It must be emphasized that individuals without HPPD will sometimes notice visual abnormalities. These include floaters (material floating in the eye fluid that appears as black/dark objects floating in front of the eyes and are particularly visible when looking at the bright sky or on a white wall) and the white blood cells of the retinal blood vessels (seen as tiny, fast-moving and quickly disappearing white specks). Likewise, bright lights in an otherwise dark environment may generate trails and halos. Most people don't notice these effects, because they are so used to them. A person fearful of having acquired HPPD may be much more conscious about any visual disturbance, including those that are normal. In addition, visual problems can be caused by brain infections or lesions, epilepsy, and a number of mental disorders (e.g., delirium, dementia, schizophrenia, Parkinson's disease). For an individual to be diagnosed with HPPD, these other potential causes must be ruled out.

See also


  1. 1.0 1.1 1.2 Halpern JH, Pope HG (March 2003). "Hallucinogen persisting perception disorder: what do we know after 50 years?". Drug Alcohol Depend 69 (2): 109–19. doi:10.1016/S0376-8716(02)00306-X. PMID 12609692. http://linkinghub.elsevier.com/retrieve/pii/S037687160200306X. PDF
  2. Baggott et al. (2006) Prevalence of chronic flashbacks in hallucinogen users: a web-based questionnaire
  3. Abraham HD, Wolf E (November 1988). "Visual function in past users of LSD: psychophysical findings". J Abnorm Psychol 97 (4): 443–7. doi:10.1037/0021-843X.97.4.443. PMID 3204230. http://content.apa.org/journals/abn/97/4/443.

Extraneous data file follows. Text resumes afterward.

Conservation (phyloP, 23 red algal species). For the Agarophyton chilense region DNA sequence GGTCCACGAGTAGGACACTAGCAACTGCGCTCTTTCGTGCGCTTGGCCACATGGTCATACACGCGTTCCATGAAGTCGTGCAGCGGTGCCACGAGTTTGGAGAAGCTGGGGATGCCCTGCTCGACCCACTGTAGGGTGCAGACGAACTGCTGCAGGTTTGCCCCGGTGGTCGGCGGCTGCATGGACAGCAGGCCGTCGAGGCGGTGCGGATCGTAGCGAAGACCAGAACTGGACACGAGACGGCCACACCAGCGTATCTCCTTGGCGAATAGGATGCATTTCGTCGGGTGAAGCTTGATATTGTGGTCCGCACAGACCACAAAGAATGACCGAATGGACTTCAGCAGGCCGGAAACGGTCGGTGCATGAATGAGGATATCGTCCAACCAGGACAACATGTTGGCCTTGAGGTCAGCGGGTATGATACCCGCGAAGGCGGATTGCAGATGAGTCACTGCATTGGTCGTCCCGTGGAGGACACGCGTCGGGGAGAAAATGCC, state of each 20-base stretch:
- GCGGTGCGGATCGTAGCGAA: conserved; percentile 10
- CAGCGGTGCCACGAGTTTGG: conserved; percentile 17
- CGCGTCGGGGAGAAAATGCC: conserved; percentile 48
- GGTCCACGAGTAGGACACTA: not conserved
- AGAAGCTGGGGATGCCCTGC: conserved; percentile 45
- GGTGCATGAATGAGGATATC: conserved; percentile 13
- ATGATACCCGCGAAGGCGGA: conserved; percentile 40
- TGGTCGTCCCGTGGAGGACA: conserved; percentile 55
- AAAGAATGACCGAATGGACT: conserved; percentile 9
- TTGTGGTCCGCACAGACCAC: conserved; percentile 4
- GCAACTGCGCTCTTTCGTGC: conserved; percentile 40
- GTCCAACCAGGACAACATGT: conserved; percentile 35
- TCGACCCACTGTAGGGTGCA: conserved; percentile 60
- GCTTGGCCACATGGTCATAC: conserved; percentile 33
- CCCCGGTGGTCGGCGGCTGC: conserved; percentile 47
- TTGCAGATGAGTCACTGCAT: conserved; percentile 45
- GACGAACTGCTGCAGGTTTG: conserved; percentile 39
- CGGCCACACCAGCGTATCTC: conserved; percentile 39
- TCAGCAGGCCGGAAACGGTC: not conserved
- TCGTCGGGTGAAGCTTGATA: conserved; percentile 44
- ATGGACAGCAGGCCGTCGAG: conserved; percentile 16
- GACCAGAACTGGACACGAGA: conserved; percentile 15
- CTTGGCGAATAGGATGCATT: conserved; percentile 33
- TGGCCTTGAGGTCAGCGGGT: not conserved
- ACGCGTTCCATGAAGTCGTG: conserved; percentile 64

4. Abraham HD, Duffy FH (October 2001). "EEG coherence in post-LSD visual hallucinations". Psychiatry Res 107 (3): 151–63. doi:10.1016/S0925-4927(01)00098-1. PMID 11566431. http://linkinghub.elsevier.com/retrieve/pii/S0925492701000981.
  5. Abraham HD, Duffy FH (October 1996). "Stable quantitative EEG difference in post-LSD visual disorder by split-half analysis: evidence for disinhibition". Psychiatry Res 67 (3): 173–87. doi:10.1016/0925-4927(96)02833-8. PMID 8912957.
  6. Abraham, McCann, Ricaurte Psychedelic Drugs, Neuropsychopharmacology: The Fifth Generation of Progress. 2002 pg. 1548.
  7. Ikeda A, Sekiguchi K, Fujita K, Yamadera H, Koga Y (April 2005). "5-methoxy-N,N-diisopropyltryptamine-induced flashbacks". Am J Psychiatry 162 (4): 815. doi:10.1176/appi.ajp.162.4.815. PMID 15800171. http://ajp.psychiatryonline.org/cgi/content/full/162/4/815.
  8. Creighton FJ, Black DL, Hyde CE (November 1991). "'Ecstasy' psychosis and flashbacks" (PDF). Br J Psychiatry 159: 713–5. doi:10.1192/bjp.159.5.713. PMID 1684523. http://www.erowid.org/references/refs_view.php?A=ShowDoc1&ID=526.
  9. McGuire PK, Cope H, Fahy TA (September 1994). "Diversity of psychopathology associated with use of 3,4-methylenedioxymethamphetamine ('Ecstasy')" (PDF). Br J Psychiatry 165 (3): 391–5. doi:10.1192/bjp.165.3.391. PMID 7994514. http://www.erowid.org/references/refs_view.php?A=ShowDoc1&ID=779.
  10. Espiard ML, Lecardeur L, Abadie P, Halbecq I, Dollfus S (August 2005). "Hallucinogen persisting perception disorder after psilocybin consumption: a case study". Eur. Psychiatry 20 (5-6): 458–60. doi:10.1016/j.eurpsy.2005.04.008. PMID 15963699. http://linkinghub.elsevier.com/retrieve/pii/S0924-9338(05)00093-3.
  11. Lerner AG, Skladman I, Kodesh A, Sigal M, Shufman E (2001). "LSD-induced Hallucinogen Persisting Perception Disorder treated with clonazepam: two case reports". Isr J Psychiatry Relat Sci 38 (2): 133–6. PMID 11475916.
  12. Abraham HD, Mamen A (June 1996). "LSD-like panic from risperidone in post-LSD visual disorder". J Clin Psychopharmacol 16 (3): 238–41. doi:10.1097/00004714-199606000-00008. PMID 8784656. http://meta.wkhealth.com/pt/pt-core/template-journal/lwwgateway/media/landingpage.htm?issn=0271-0749&volume=16&issue=3&spage=238.
  13. Morehead DB (August 1997). "Exacerbation of hallucinogen-persisting perception disorder with risperidone". J Clin Psychopharmacol 17 (4): 327–8. doi:10.1097/00004714-199708000-00020. PMID 9241019. http://meta.wkhealth.com/pt/pt-core/template-journal/lwwgateway/media/landingpage.htm?issn=0271-0749&volume=17&issue=4&spage=327.